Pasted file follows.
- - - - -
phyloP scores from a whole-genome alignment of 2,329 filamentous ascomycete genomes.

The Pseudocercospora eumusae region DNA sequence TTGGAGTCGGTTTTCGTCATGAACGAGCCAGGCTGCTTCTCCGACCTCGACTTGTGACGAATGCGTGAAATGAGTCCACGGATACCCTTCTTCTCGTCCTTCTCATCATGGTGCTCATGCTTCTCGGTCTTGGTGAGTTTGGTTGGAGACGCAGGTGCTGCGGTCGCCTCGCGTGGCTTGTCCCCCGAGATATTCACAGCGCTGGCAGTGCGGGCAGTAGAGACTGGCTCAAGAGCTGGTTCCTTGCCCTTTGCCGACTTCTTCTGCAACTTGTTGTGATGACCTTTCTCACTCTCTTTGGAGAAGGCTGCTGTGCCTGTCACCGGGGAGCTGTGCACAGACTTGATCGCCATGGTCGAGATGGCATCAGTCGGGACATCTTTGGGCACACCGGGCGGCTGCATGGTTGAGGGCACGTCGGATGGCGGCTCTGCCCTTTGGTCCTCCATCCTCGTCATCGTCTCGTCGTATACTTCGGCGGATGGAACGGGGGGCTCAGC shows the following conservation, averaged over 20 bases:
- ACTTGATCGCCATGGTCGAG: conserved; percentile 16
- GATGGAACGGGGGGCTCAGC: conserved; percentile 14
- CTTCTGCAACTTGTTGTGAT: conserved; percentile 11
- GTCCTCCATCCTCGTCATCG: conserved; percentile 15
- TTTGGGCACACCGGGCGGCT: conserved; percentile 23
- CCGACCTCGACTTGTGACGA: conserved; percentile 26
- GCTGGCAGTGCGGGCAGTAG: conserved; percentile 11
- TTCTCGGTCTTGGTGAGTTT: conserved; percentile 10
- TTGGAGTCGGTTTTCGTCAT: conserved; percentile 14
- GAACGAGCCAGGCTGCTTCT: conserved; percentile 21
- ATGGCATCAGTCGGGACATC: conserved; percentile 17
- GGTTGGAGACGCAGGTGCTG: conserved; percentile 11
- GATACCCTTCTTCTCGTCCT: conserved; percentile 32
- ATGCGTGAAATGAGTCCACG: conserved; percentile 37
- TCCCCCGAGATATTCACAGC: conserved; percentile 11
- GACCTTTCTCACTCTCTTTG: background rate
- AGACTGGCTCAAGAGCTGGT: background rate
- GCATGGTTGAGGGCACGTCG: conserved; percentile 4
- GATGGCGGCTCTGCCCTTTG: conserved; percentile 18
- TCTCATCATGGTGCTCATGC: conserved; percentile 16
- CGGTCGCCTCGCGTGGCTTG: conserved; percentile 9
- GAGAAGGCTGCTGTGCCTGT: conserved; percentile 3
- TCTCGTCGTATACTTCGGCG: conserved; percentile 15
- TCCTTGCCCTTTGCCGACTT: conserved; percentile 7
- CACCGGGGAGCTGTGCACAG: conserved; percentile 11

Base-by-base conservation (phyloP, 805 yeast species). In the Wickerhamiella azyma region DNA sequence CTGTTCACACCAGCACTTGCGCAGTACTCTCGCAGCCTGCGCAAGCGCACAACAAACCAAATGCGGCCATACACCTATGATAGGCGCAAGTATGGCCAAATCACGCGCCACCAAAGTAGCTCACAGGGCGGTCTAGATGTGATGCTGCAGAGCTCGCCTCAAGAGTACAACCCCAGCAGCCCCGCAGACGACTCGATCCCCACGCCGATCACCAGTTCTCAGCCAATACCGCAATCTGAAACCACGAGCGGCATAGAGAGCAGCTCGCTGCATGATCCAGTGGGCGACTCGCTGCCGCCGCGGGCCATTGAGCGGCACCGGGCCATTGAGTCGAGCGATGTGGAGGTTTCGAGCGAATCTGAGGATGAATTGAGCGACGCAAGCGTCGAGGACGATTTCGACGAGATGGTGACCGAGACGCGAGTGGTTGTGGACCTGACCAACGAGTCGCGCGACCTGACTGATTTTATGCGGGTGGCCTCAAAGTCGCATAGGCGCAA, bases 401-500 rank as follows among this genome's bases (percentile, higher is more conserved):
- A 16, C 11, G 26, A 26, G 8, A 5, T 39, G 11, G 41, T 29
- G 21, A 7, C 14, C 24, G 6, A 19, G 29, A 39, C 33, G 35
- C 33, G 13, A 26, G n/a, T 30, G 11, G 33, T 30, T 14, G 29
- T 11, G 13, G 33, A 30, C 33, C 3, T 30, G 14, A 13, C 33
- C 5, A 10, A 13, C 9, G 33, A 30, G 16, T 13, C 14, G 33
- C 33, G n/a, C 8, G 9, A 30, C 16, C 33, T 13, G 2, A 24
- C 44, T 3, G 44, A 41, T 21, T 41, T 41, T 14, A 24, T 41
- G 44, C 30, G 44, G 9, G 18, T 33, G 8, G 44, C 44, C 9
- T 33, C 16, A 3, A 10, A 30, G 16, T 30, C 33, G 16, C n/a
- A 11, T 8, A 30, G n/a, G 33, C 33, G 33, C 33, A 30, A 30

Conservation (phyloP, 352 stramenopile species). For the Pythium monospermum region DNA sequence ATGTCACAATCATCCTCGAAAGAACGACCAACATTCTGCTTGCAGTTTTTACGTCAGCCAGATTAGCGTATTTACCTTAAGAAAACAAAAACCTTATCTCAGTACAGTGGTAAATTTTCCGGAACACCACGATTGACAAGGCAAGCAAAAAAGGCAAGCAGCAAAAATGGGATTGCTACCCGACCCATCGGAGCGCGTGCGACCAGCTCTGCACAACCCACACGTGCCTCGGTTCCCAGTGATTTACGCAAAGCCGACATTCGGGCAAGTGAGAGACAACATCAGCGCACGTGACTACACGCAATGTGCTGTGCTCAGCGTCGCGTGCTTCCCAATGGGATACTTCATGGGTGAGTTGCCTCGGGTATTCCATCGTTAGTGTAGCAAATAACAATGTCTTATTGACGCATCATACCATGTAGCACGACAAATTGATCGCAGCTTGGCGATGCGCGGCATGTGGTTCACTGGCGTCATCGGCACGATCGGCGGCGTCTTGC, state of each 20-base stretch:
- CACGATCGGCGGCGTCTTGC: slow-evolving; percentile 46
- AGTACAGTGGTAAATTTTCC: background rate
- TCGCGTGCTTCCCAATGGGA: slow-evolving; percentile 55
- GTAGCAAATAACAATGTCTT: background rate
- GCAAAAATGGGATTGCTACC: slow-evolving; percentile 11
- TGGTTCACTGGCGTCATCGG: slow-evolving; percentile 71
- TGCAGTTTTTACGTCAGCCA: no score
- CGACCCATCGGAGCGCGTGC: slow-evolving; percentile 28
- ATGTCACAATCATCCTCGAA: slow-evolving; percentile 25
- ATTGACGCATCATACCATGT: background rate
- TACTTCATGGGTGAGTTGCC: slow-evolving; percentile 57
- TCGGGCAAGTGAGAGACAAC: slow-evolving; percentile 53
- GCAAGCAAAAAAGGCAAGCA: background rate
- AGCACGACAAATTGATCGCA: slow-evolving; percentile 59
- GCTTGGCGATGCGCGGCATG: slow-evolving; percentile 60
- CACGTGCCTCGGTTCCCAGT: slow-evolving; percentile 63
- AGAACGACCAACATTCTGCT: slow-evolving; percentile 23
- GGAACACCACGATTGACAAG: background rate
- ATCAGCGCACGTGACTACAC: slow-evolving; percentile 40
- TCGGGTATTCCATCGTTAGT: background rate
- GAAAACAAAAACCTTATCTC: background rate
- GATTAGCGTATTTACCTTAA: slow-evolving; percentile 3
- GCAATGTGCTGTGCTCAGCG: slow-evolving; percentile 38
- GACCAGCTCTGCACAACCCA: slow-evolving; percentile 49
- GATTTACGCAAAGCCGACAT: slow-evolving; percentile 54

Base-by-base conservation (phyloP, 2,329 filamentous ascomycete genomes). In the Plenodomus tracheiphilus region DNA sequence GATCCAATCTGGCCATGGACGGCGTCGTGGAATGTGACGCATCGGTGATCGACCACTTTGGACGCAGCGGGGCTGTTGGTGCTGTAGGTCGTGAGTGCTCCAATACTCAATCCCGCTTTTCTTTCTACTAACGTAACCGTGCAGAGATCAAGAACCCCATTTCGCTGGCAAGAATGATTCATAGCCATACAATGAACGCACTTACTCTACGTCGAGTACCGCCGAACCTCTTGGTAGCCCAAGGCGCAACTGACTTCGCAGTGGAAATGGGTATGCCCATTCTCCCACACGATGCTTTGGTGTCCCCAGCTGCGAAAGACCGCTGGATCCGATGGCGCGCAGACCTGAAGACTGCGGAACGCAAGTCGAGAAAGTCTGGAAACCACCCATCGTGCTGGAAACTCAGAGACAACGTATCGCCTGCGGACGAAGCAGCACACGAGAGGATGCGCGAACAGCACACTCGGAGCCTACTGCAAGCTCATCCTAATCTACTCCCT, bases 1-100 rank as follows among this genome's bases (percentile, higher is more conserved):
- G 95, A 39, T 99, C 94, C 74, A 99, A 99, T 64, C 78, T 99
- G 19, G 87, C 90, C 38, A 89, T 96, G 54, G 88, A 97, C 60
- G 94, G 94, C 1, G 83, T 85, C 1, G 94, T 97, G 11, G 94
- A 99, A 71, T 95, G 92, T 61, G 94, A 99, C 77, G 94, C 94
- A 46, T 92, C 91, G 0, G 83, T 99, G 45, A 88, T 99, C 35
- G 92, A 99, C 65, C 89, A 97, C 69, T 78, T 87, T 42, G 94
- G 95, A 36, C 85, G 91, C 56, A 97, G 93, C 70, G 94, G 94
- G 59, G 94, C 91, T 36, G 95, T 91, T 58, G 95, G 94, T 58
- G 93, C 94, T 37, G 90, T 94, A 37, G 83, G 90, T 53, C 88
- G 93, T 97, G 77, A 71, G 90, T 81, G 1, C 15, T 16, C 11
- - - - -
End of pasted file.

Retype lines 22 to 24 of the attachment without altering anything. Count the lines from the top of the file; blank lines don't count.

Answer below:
- TCTCATCATGGTGCTCATGC: conserved; percentile 16
- CGGTCGCCTCGCGTGGCTTG: conserved; percentile 9
- GAGAAGGCTGCTGTGCCTGT: conserved; percentile 3